import org.apache.hadoop.mapred.*;

public class XmlRecordReader implements RecordReader {

    private String startTagS = "";
    private String endTagS = "";
    private byte[] startTag;
    private byte[] endTag;
    private long start;
    private long end;
    private FSDataInputStream fsin;
    private DataOutputBuffer buffer = new DataOutputBuffer();
    private LineRecordReader lineReader;
    private LongWritable lineKey;
    private Text lineValue;

    public XmlRecordReader(JobConf job, FileSplit split) throws IOException {
      lineReader = new LineRecordReader(job, split);
      lineKey = lineReader.createKey();
      lineValue = lineReader.createValue();
      startTag = startTagS.getBytes();
      endTag = endTagS.getBytes();

      // Open the file and seek to the start of the split
      start = split.getStart();
      end = start + split.getLength();
      Path file = split.getPath();
      FileSystem fs = file.getFileSystem(job);
      fsin =;;

    public boolean next(Text key, XmlContent value) throws IOException {
    // Get the next line
        if (fsin.getPos() < end) { 
            if (readUntilMatch(startTag, false)) { 
                try { 
                    if (readUntilMatch(endTag, true)) { 
                        value.bufferData = buffer.getData(); 
                        value.offsetData = 0; 
                        value.lenghtData = buffer.getLength(); 
                        return true;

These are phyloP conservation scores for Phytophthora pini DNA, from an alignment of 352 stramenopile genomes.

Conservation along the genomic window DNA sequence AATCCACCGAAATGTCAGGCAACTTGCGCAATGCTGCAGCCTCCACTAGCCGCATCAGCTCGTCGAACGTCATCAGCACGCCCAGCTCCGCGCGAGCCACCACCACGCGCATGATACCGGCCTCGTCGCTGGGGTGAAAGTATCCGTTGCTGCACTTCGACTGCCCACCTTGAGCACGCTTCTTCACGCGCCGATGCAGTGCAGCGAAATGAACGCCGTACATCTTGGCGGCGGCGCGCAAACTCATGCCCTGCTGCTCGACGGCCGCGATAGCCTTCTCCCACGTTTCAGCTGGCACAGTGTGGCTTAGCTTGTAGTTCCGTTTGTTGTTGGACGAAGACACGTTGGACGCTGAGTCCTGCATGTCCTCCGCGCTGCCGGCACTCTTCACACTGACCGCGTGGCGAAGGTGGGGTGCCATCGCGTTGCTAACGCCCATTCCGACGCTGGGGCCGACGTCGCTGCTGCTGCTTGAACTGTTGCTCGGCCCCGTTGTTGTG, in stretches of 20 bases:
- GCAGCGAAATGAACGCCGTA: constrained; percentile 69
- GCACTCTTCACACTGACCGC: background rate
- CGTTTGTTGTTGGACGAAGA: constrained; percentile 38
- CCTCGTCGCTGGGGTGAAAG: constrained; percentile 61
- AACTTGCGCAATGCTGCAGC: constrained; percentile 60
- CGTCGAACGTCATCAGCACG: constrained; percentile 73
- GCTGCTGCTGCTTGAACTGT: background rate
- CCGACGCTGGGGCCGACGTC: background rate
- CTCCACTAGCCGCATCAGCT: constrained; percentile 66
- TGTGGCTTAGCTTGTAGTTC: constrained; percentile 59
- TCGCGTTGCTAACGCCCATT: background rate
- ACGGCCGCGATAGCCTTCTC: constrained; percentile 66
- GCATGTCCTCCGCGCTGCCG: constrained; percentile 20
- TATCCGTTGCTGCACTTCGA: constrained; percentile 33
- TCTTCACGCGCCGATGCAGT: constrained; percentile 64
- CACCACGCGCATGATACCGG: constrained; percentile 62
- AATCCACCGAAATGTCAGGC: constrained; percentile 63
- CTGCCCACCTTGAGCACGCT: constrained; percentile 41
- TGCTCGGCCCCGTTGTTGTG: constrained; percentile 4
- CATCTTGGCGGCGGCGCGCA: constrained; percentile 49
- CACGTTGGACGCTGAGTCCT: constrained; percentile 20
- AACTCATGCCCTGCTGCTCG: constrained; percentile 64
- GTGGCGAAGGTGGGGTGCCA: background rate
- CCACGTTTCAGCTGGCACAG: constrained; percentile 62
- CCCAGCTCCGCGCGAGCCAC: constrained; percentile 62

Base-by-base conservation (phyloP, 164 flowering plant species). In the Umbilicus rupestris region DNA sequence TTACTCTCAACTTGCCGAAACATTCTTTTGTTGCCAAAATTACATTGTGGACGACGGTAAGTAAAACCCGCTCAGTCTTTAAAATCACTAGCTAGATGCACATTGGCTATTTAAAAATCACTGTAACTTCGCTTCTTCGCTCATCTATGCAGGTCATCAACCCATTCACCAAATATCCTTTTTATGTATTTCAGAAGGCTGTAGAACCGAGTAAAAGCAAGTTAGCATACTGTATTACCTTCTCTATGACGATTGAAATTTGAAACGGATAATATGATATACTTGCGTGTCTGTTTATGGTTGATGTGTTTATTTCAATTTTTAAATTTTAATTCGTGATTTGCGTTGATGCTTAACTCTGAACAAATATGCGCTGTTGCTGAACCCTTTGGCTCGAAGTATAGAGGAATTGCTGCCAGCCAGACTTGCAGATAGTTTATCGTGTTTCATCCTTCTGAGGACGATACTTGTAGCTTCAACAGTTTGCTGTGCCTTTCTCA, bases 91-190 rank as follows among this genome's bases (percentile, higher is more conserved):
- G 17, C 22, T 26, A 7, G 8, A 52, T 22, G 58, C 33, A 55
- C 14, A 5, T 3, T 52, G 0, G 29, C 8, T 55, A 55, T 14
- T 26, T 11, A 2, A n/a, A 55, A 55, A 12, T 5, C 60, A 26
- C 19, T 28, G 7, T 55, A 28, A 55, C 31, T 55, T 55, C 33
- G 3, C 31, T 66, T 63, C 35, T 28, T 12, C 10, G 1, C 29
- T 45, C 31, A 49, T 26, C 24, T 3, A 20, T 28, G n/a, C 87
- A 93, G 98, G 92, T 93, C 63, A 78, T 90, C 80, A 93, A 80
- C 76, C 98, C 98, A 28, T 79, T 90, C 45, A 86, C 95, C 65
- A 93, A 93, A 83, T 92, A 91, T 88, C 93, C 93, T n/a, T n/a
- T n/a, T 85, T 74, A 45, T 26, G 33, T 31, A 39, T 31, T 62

finally { 
        return false; 

    private boolean readUntilMatch(byte[] match, boolean withinBlock) throws IOException { 
        int i = 0; 
        while (true) { 
            int b =; // End of file -> T
            if (b == -1) return false;
            // F-> Save to buffer:
            if (withinBlock) buffer.write(b);
            if (b == match[i]) {
                if (i >= match.length) return true;
            } else i = 0;
            // see if we’ve passed the stop point:
            if(!withinBlock && i == 0 && fsin.getPos() >= end) return false;

  public Text createKey() {
     return new Text("");

  public XmlContent createValue() {
    return new XmlContent();

  public long getPos() throws IOException {
    return lineReader.getPos();

  public void close() throws IOException {

  public float getProgress() throws IOException {
    return lineReader.getProgress();

And finally the writable:

package org.undercloud.mapreduce.example3;